It’s a lot harder than classroom feminism
I was sitting at the laundromat the other day, reading Gayle Rubin’s “The Traffic in Women: Notes on the ‘Political Economy’ of Sex.” I could barely read because of the blare of televisions, and I couldn’t go outside, because it was too cold for my fingers to be able to annotate the text. The Loop Laundromat, if you haven’t been there, has three televisions, each in a corner of the square room, each tuned to a different channel. One was playing a television show like “America’s Next Top Model.” One was playing the evening news. One was playing a show about jobs that are ridiculous and crazy. I was trying to understand Rubin’s trajectory toward the dream “of an androgynous and genderless (though not sexless) society, in which one’s sexual anatomy is irrelevant to who one is, what one does, and with whom one makes love.” And I realized, as I continually tried to trace Rubin’s argument and was continually interrupted by the one hundred percent totally inane drivel of televisual audio, that there is a fundamental gap between theory and real life.
Because it’s Feminism Week, I think this is an important thing to bring up. Many of us harbor the implicit hope, I think, that our intellectual endeavors will effect some kind of change in the world—that really good ideas and really good ways of expressing them are really valuable more than just aesthetically. They are, in that they reformulate the consciousness of whoever encounters those ideas and texts. But for people in the laundromat getting sucked in by continual appeals to the eye’s movement toward moving light and the ear’s proclivity for preprocessed enthusiasm or gravity and the mind’s desire to escape from freedom/responsibility, TV is not only really great, but it’s also inescapable. And TV perpetuates cycles of gender bias, and stereotypes and bad judgment and obesity that, no matter how smart we are, are going to make our world a worse place.
But suddenly, on the other hand, you think of what all these intellectual movements have done, and you realize that the influences of feminism, even without a universal buy-in to utopian dreams like Rubin’s, have obtained suffrage for women and have changed attitudes throughout society toward women. And while nothing’s perfect, yet, people really are getting won over by this whole equality thing, and now it’s just a matter of getting the ideal of equality to fully penetrate into everyone’s brain such that its not even “equality” anymore, but just “stuff,” “things,” “life.”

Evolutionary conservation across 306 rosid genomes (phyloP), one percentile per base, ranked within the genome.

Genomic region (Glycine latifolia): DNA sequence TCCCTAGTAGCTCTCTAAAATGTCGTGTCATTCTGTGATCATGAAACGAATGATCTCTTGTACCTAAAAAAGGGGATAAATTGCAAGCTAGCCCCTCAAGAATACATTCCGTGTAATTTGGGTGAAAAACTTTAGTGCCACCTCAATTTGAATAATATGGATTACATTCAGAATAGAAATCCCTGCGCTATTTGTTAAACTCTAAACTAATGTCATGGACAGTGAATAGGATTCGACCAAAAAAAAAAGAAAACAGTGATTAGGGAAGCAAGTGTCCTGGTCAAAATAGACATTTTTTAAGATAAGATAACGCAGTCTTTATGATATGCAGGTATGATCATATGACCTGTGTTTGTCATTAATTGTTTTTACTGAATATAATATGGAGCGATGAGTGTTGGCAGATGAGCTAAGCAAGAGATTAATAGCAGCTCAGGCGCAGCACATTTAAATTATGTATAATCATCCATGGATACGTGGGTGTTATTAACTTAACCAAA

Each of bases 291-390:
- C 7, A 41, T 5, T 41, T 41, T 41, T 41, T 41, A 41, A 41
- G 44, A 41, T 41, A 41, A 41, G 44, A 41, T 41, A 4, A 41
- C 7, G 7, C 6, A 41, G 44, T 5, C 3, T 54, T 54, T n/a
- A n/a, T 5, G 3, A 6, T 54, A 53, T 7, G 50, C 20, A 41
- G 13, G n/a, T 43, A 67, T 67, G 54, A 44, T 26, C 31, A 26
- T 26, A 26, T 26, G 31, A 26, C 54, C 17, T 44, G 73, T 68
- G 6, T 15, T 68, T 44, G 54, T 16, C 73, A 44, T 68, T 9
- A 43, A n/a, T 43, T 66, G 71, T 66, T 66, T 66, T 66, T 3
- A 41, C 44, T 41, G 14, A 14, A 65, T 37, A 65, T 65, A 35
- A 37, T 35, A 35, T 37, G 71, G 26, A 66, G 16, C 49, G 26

I think it’s great that we’re excited about liberating women from thousands of years of ideological oppression, and I think weeks reminding us that it’s a continual battle are good, because it is. But what I’m trying to bring to the forefront is that theory, while it’s really helpful in some ways, and while without an avant-garde the rest of the army wouldn’t go anywhere, can only do so much. And more than likely, there’s a gap in your own life between what you believe intellectually and how you behave. The intellectual part of ideological change is often pursued more fervently than the personal part of it. I suggest that before taking another class on feminism, or criticizing someone for using the wrong pronouns in class, or subtly dissing an author with a clever footnote on their gender bias—and all these things are important, sure, but what I’m assuming is that you’ve got them under control already—before doing all these things, never ever watch “America’s Next Top Model” ever again.